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03 Oct 2022

Politics and Society

Alan Wager looks at government U-turns. He highlights that whilst the public is more forgiving of U-turns than usually imagined, the reversal over the top rate of income tax could still be damaging for Liz Truss. 

Humiliating. Screeching. Embarrassing. In British politics, the phrase ‘U-turn’ is inevitably followed by the idea that the act of reversing a policy is nothing short of political hara-kiri. On Sunday, the former Tory minister Eric Pickles said that Truss would be ‘dead in the water without a paddle’ if she ditched the 45p policy.

Less than 24 hours later, the policy was gone. But, whisper it, in theory the public is much more forgiving of political U-turns than what you, or Pickles, might think. Indeed, they quite like politicians that change their minds.

YouGov regularly track what the public think about those in power changing tack, asking respondents to choose between the idea that government U-turns are ‘normally a bad sign – showing they are incompetent, weak, or have not thought their policies through properly in advance’ or ‘a good sign – showing they are willing to listen and change their minds when people complain or situations change’. Less than a month ago, they found that while 30% think U-turns are a negative thing, some 42% look upon U-turns as a healthy sign of a government that listens. Older voters are particularly sympathetic: 58% of those over 65 say U-turns are on the whole a sign that politicians are responsive rather than reckless.

All very well, in theory at least. However, if you wanted to disprove the iron law that government U-turns are universally unpopular, it would be a bad idea to base your brand on the idea you are the Iron Lady redux. Truss’s Chancellor wrote a book on Thatcher with the thesis that Thatcher was rewarded for holding her nerve as the economists and the markets panicked. This element of the Thatcher myth was central to the appeal of Truss to her party. On the day of the U-turn, a Telegraph editorial pronounced that ‘Liz Truss is not for turning’ and a The Spectator read that ‘Liz Truss insists she’s not for turning’.

Leaving aside that Thatcher herself was not immune to a U-turn or two of her own, this idea definitely had some cut-through with the wider public: polling from KetstCNC and JL Partners released this week – but conducted before the crisis hit the new government – found Truss was seen, above all, in both the ‘blue’ and ‘red’ walls as ‘determined’. While the public may have cause to add other adjectives over the last fortnight, they did not – until today – have much reason to doubt the Prime Minister’s determination.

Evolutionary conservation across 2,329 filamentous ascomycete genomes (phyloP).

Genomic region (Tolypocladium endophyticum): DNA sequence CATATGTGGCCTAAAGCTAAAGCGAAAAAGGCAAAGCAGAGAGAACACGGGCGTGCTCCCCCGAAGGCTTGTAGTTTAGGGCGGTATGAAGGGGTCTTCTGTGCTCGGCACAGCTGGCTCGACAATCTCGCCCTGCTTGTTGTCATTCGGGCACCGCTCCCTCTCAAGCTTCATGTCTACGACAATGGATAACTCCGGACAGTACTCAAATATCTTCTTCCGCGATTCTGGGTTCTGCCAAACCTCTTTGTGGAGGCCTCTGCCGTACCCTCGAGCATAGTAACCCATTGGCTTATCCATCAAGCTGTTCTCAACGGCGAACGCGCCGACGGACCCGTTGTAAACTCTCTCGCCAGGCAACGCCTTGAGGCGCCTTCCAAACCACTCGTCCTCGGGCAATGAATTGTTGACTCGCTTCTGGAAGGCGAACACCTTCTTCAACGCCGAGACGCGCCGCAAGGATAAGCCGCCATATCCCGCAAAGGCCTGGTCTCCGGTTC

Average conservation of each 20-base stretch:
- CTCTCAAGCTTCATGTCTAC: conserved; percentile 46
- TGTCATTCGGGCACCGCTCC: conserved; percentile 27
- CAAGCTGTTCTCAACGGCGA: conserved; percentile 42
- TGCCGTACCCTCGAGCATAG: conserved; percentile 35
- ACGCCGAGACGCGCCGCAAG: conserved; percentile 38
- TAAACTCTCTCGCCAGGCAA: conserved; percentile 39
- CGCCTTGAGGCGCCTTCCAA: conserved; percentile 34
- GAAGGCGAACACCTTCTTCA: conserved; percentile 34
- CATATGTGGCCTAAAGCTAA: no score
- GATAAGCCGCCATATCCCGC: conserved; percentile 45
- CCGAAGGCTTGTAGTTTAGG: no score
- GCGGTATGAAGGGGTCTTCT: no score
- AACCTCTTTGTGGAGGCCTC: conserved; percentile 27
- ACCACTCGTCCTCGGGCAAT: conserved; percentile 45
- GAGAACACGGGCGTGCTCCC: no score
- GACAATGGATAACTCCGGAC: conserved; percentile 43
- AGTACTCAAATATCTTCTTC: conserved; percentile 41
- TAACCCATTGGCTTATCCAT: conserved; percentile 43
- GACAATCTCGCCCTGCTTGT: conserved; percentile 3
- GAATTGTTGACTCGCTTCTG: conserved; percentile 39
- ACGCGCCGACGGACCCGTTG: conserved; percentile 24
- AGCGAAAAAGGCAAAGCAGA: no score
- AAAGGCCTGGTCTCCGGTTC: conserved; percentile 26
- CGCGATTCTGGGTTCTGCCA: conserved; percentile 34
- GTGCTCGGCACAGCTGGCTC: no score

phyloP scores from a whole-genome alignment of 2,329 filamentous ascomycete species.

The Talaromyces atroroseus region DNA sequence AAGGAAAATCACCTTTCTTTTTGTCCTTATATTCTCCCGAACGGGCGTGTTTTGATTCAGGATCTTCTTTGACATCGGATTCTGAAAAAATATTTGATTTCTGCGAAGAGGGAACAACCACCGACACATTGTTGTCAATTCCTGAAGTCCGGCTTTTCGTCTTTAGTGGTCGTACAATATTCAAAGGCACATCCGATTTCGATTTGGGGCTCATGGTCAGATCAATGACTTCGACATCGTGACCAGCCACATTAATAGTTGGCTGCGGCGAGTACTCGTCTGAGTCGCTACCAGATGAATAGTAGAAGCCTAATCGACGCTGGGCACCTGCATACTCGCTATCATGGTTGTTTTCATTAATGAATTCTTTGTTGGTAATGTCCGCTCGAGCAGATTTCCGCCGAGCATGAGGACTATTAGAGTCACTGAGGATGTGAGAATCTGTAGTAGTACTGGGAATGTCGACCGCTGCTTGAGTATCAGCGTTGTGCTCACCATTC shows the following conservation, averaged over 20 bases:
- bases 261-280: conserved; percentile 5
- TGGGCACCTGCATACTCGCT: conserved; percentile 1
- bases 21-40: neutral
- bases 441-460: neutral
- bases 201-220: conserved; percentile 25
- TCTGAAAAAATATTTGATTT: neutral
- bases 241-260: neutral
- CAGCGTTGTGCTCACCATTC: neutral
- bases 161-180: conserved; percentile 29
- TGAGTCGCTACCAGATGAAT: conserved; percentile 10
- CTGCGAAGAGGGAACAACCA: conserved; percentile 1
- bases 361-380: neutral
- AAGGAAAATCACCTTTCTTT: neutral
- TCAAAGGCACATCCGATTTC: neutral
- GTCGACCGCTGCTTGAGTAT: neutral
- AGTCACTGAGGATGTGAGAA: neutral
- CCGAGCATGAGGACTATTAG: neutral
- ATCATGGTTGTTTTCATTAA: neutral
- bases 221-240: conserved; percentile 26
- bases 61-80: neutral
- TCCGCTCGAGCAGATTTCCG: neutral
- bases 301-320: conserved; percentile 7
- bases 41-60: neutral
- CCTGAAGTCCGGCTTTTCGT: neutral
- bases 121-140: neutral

The second problem is that the change will not fully reverse the damage. It is often said that voters have short memories. Paul Johnson of the IFS has made clear that this tax change does not do much at all to address the charge that the ‘mini-budget’ was a decisive move away from fiscal sustainability. The key political issue – that Truss and Kwarteng will be blamed for interest rates being higher than they need to be – will not go away.

The third issue is that the U-turn also points not just to a policy weakness, but to the fragility of the Truss majority. Boris Johnson did not lose a contested vote in the House of Commons after December 2019, even on votes like the Owen Paterson row, when more than enough Tory MPs were privately deeply concerned. Following the churn created by the new government, it is now clear that Tory rebels will be able to find the 31 backbench MPs that they need to vote with the opposition to defeat the government on any unpopular measure Truss brings forward.

We have heard directly from Liz Truss that the problem with the ‘fiscal event’ was comms not policy. While the problems with the mini-budget were more fundamental, this line has been given some credence by the implementation of this U-turn. It was not just the Daily Telegraph hung out to dry by the U-turn: the Conservative Party Chair Jake Berry was touring the conference fringe yesterday suggesting MPs would lose the whip if they voted against the 45p rate.

What this creates is the whiff of panic which is beginning to hang over the Truss administration. It is that – rather than the smell of burning rubber created by a screeching U-turn – that should concern the Conservative faithful in Birmingham this week.

By Dr Alan Wager, Research Associate, UK in a Changing Europe. 

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